So here’s the story…  Mad woman with baby and toddler seeks extra projects to take on and longs for a vintage sofa.  Quick sale of old sofa is rapidly followed by arrival of new one, and they all lived happily ever after in Danish teak heaven.

And that’s where the record player suddenly screeches to a halt, and I come back to reality, surrounded by broken webbing, linen blend fabric and bits of foam in various states of disintegration.

It all started back in the summer when an idea came to me one day that it was time to get rid of the giant four seater Ikea Ekeskog sofa which has been in the lounge pretty much since I bought my house nearly 12 years ago.  It’s always been amazingly comfy but it’s huge and I thought it would be nice to have something which fitted in more with the vintage decor.  I longed for a sleeker, Danish-style model and so started looking on Ebay.  Most sofas were too expensive or too knackered to contemplate but then the sofa of my dreams appeared…

The behemoth just before it was sold and making its way happily to a new home

It was a teak sofabed, original covers, but looked to be in useable condition.  And best of all, it looked reasonably simple to recover as it was basically just four loose cushions sitting on a frame.  Very soon after that, I bought it and arranged a delivery date with the seller then started browsing upholstery fabrics and visualising it in the now-empty space where the Ikea sofa had sat for years.

After a few weeks, the day finally arrived and there it was!  Getting it out of the van was simple enough, but there then followed almost two truly horrible hours of drama when the sofa got wedged in the living room doorway and we had to frantically push furniture out of the way and keep trying to drag it in at different angles while the children cried (and I nearly joined them)

Just out of the delivery van and awaiting its very awkward entry into the house

And then finally it was in the lounge and surrounded by all the nice vintage things and looking like it had always been there.

The sofa, surrounded by my Ebay and boot sale finds

Lets not forget though that it was bought as a bit of a project and it was going to need recovering as the foam was very old, the fabric worn and the webbing on its way out.  Two months have now passed since it arrived, and technically this was supposed to be a blog post showing off the end result.  But life doesn’t always work like that, especially when you can only use your sewing machine between the hours of 10pm and 1am.  Lets just say it’s been a journey, a steep learning curve and a hard lesson in taking on stuff you don’t actually have time for…

So, the upholstery… I spent a while agonising over the right shade of grey, then found the ideal mid-tone, and amazingly then discovered an end roll of the fabric of my dreams on Ebay at a bargain price.  I’ve been busy since it arrived pulling apart the old covers, drawing patterns and sewing like crazy at night.  I discovered to my horror halfway through making the new covers that I’d somehow managed to use the wrong side of the fabric.  Initially I decided I would continue as it was but it’s annoyed me increasingly so I’m now going to have to unpick it all and resew the right way round.  I’m so cross at myself, but it was almost inevitable that something would go wrong in amongst the sleep deprivation and sporadic sessions on the sewing maching.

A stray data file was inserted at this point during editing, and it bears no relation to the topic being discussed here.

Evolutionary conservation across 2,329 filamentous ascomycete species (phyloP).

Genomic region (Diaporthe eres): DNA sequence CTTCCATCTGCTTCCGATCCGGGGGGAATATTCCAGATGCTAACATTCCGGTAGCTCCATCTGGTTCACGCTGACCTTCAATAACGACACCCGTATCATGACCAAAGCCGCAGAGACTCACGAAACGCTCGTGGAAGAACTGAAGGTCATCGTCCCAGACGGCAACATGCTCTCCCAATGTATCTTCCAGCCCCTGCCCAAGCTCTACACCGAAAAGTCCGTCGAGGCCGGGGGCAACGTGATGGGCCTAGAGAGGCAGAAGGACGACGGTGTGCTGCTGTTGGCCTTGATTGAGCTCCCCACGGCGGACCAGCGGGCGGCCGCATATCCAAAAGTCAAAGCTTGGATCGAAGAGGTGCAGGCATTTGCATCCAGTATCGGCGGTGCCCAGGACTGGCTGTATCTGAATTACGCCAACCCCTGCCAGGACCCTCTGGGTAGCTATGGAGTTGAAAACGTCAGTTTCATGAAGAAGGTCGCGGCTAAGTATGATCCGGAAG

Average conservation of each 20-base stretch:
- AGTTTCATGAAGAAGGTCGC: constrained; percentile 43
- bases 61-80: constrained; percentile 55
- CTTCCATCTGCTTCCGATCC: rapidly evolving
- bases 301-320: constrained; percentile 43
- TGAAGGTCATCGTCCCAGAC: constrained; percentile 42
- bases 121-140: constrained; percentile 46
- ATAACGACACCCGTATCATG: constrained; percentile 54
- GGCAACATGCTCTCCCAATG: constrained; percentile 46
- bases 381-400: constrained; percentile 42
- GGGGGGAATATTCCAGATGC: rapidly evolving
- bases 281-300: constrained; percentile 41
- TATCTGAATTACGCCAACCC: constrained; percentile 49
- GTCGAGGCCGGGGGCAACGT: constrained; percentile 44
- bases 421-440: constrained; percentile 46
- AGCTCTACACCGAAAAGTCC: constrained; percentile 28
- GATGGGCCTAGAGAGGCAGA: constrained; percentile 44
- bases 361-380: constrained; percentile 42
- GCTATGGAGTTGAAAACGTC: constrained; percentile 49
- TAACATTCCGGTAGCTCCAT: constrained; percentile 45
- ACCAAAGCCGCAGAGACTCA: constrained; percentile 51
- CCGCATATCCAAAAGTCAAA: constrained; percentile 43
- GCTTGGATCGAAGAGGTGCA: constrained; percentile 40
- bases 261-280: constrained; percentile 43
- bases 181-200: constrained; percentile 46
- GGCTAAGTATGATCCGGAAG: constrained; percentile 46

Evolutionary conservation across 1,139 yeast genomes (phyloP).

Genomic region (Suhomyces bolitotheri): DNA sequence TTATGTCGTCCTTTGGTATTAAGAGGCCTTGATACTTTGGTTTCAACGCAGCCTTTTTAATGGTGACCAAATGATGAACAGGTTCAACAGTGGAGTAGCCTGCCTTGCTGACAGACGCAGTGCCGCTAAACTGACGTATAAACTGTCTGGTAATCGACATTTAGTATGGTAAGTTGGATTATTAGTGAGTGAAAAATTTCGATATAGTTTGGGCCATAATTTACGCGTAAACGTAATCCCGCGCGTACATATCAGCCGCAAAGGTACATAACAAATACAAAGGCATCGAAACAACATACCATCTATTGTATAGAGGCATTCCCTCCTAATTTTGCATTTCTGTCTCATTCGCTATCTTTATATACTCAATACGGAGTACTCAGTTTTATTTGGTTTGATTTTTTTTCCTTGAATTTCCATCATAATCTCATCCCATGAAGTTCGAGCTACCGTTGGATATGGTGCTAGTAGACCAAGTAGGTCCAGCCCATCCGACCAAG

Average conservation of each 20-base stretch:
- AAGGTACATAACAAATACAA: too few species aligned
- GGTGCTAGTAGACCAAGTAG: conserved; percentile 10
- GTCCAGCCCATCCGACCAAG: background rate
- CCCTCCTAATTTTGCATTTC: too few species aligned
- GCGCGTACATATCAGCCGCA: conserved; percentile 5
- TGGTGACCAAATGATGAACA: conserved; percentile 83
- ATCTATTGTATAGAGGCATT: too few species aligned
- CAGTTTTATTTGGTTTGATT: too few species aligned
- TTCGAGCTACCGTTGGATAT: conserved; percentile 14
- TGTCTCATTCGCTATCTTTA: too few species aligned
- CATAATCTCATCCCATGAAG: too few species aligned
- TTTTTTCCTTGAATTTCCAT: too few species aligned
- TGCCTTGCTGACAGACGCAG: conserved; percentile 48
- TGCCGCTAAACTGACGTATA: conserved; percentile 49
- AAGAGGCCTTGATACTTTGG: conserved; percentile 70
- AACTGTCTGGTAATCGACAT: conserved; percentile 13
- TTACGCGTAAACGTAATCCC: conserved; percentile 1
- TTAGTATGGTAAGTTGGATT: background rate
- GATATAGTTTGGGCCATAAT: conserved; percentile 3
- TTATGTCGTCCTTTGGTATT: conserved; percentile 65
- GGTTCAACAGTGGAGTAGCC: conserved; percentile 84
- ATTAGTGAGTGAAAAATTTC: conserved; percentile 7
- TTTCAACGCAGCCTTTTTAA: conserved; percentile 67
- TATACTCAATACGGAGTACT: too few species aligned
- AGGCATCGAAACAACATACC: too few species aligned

one of the original covers, dissected
Another Saturday night at the kitchen table

As well as covers, 24 new covered buttons are needed.  I started off with the best of intentions to make them all myself, but I did one, gasped in horror, then crept into my local upholsterers and tentatively asked if they could do it for me.  And by some miracle they could, and for the same price as the rubbishy handmade ones I was going to take the best part of a year to churn out.

You can’t tell which was made by hand or machine, can you?  Ahem

I’m a little embarrassed to say that I didn’t really factor in renovation costs when I bought the sofa and I think I’m still in denial about it all.  The worst part is the foam cushions – I had no idea it was going to cost at least the price of the sofa again to get replacement cushions, and as you’ll see from the photo below, keeping the old ones wasn’t an option.  In the end, as it was so prohibitively expensive (and I’m currently on maternity leave so funds are a bit limited) I’ve replaced the very worn bottom cushions only, and am keeping the back ones for the time being as they’re still in good condition.  It’s still run into hundreds of pounds but it’s a workable compromise for now.

My house is now coated in yellow dust since opening the zip…

And the webbing?  Well it’s been gradually falling apart since the sofa arrived and in the next few days I’m hoping to treat myself to a roll of Pirelli’s finest plus a few end clips.  Apparently you need an engineer’s vice to attach the clips but I’ll worry about that next week.  For now, it’s just a small detail…

The original webbing, best described as mixed medium and lacking tension

And so that’s how far I’ve progressed – hours and hours of work and an empty wallet, with little to show for my pain so far. It sometimes feels like The Tiger Who Came To Tea as it sits there benignly but at the same time discreetly draining me of time, money and my sanity.

However, I’m really, really hoping that by Christmas I’ll be able to show you a beautiful, grey, buttoned teak sofa bed.  And with a matching footstool!  Because the sofa restoration wasn’t quite enough challenge, and so a knackered teak and upholstery footstool is being pulled apart at the moment too…

I’ll be back very soon with the finished article, I promise.  And my family will still be speaking to me hopefully.